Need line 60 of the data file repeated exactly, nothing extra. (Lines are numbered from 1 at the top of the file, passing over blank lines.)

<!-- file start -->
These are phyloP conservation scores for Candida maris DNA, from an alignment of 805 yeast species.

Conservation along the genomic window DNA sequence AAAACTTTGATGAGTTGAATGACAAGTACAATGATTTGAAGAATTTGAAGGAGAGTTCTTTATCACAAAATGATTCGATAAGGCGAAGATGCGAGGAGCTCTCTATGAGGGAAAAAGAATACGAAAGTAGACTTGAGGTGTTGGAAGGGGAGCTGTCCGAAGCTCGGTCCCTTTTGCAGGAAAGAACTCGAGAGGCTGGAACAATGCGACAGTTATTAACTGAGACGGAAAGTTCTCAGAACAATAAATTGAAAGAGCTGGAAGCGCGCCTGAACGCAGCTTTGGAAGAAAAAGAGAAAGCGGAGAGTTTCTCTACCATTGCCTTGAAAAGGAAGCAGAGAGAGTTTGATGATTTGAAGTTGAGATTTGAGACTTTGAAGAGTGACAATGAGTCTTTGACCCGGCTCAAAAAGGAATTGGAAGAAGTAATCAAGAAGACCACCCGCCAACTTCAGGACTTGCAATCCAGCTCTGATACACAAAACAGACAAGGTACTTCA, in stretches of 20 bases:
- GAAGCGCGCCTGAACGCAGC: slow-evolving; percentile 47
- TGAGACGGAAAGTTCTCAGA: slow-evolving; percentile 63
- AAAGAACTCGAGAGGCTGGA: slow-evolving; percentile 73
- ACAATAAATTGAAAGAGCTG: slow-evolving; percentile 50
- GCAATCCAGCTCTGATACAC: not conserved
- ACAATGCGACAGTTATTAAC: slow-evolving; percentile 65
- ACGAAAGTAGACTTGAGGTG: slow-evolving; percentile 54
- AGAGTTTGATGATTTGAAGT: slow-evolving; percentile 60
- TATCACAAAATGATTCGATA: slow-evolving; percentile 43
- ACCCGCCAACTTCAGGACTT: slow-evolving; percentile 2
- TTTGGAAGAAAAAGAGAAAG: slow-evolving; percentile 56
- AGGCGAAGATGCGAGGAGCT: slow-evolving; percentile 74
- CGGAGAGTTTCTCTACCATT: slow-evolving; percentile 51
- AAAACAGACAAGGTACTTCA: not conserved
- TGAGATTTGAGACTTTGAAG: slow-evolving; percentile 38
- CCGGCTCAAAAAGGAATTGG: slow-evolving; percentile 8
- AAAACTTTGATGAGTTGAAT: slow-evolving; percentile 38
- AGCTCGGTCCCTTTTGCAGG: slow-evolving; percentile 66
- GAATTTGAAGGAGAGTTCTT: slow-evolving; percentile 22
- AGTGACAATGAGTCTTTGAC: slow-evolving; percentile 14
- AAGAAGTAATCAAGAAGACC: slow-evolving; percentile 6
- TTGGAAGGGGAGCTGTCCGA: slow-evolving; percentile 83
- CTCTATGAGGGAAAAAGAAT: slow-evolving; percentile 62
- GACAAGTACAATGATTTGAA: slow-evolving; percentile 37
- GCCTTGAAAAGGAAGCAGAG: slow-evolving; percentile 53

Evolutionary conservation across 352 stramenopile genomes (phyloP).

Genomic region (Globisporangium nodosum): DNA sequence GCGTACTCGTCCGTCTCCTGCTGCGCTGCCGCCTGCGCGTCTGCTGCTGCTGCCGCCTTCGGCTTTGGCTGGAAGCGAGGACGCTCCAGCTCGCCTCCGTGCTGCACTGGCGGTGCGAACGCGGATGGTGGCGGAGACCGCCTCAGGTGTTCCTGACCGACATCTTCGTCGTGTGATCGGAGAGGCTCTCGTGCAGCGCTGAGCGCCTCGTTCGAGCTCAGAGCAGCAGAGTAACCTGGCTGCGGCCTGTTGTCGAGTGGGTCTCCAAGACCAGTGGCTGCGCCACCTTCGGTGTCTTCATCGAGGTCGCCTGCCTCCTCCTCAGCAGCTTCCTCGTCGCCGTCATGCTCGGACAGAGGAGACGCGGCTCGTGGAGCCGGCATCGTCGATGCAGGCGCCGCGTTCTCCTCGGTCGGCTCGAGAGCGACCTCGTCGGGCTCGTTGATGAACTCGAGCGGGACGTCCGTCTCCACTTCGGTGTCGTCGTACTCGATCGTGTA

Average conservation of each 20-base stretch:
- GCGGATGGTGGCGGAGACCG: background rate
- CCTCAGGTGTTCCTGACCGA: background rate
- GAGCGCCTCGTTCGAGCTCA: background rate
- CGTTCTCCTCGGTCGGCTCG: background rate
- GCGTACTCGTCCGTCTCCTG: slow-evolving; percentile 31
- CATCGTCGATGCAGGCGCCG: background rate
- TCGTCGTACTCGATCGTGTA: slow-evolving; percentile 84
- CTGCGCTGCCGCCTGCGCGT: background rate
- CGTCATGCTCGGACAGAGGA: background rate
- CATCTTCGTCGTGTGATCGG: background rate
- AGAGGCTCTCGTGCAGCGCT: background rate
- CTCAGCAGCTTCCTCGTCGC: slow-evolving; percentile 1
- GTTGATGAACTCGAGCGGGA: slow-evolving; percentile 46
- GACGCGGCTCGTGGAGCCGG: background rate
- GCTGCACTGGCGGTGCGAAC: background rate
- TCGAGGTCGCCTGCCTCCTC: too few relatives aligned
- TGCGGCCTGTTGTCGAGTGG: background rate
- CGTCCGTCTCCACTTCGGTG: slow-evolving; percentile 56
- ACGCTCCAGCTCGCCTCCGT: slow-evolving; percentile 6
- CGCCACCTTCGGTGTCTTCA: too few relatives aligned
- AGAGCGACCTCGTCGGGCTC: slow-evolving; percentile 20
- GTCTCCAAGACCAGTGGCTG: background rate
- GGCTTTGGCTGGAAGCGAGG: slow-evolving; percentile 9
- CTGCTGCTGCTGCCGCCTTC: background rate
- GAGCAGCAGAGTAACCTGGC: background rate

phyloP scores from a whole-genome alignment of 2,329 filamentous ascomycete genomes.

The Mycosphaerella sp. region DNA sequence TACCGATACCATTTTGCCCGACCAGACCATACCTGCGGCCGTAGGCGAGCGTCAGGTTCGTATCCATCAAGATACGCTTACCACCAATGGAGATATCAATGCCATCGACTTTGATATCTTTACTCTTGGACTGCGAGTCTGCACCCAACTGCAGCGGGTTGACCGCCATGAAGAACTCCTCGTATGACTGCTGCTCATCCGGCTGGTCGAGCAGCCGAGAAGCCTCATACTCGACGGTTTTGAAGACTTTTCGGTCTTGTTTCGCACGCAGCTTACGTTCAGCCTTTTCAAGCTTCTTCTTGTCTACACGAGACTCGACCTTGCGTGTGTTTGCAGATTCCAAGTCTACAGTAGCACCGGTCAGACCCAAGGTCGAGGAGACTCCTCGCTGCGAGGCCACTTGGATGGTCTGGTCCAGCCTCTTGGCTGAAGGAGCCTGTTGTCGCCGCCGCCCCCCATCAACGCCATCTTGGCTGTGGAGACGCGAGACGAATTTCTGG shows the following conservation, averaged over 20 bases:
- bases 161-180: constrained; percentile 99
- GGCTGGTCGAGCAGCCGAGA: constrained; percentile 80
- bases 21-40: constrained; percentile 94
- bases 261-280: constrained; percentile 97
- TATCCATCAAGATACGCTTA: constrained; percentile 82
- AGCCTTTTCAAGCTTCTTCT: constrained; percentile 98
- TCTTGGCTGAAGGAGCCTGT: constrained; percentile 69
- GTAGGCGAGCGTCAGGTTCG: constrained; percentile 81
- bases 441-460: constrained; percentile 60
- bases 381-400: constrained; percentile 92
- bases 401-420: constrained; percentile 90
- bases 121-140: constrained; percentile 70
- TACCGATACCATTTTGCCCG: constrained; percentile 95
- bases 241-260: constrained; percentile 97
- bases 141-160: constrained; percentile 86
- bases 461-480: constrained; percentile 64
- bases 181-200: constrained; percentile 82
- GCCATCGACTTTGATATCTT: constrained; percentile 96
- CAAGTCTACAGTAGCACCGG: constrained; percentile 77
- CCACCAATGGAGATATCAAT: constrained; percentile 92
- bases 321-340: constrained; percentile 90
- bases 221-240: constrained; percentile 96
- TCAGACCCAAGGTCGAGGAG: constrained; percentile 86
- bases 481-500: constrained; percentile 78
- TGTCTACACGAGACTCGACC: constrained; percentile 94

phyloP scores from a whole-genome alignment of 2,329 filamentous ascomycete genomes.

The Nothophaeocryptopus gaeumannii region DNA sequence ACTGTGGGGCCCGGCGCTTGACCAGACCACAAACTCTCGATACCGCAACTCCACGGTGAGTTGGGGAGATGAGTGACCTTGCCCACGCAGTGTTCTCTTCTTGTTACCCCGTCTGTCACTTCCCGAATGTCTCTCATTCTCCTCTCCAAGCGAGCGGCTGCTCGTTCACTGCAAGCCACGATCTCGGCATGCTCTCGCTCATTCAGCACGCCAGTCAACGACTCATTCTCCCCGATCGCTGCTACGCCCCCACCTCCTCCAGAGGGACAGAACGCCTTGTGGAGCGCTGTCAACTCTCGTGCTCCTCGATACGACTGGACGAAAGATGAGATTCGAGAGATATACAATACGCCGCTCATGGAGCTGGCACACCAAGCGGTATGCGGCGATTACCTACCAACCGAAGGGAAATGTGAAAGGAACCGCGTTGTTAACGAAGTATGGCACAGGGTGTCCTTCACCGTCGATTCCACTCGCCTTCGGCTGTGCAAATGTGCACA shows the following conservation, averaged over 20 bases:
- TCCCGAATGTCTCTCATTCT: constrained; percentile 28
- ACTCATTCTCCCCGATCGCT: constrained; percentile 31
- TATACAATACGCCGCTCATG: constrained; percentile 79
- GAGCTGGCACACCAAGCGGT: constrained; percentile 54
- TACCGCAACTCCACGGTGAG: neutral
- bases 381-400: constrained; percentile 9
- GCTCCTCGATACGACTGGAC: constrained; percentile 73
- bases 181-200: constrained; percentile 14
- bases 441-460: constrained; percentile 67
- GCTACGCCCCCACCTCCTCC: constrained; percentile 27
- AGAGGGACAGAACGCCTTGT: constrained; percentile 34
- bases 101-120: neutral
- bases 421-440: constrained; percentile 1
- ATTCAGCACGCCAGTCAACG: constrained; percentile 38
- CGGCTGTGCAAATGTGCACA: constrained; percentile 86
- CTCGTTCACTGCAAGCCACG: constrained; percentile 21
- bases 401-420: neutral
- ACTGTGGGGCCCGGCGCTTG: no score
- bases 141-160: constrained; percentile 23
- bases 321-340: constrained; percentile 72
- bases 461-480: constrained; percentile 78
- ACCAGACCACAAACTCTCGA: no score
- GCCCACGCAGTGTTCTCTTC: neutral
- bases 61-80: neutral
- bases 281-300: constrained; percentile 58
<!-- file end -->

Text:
- bases 21-40: constrained; percentile 94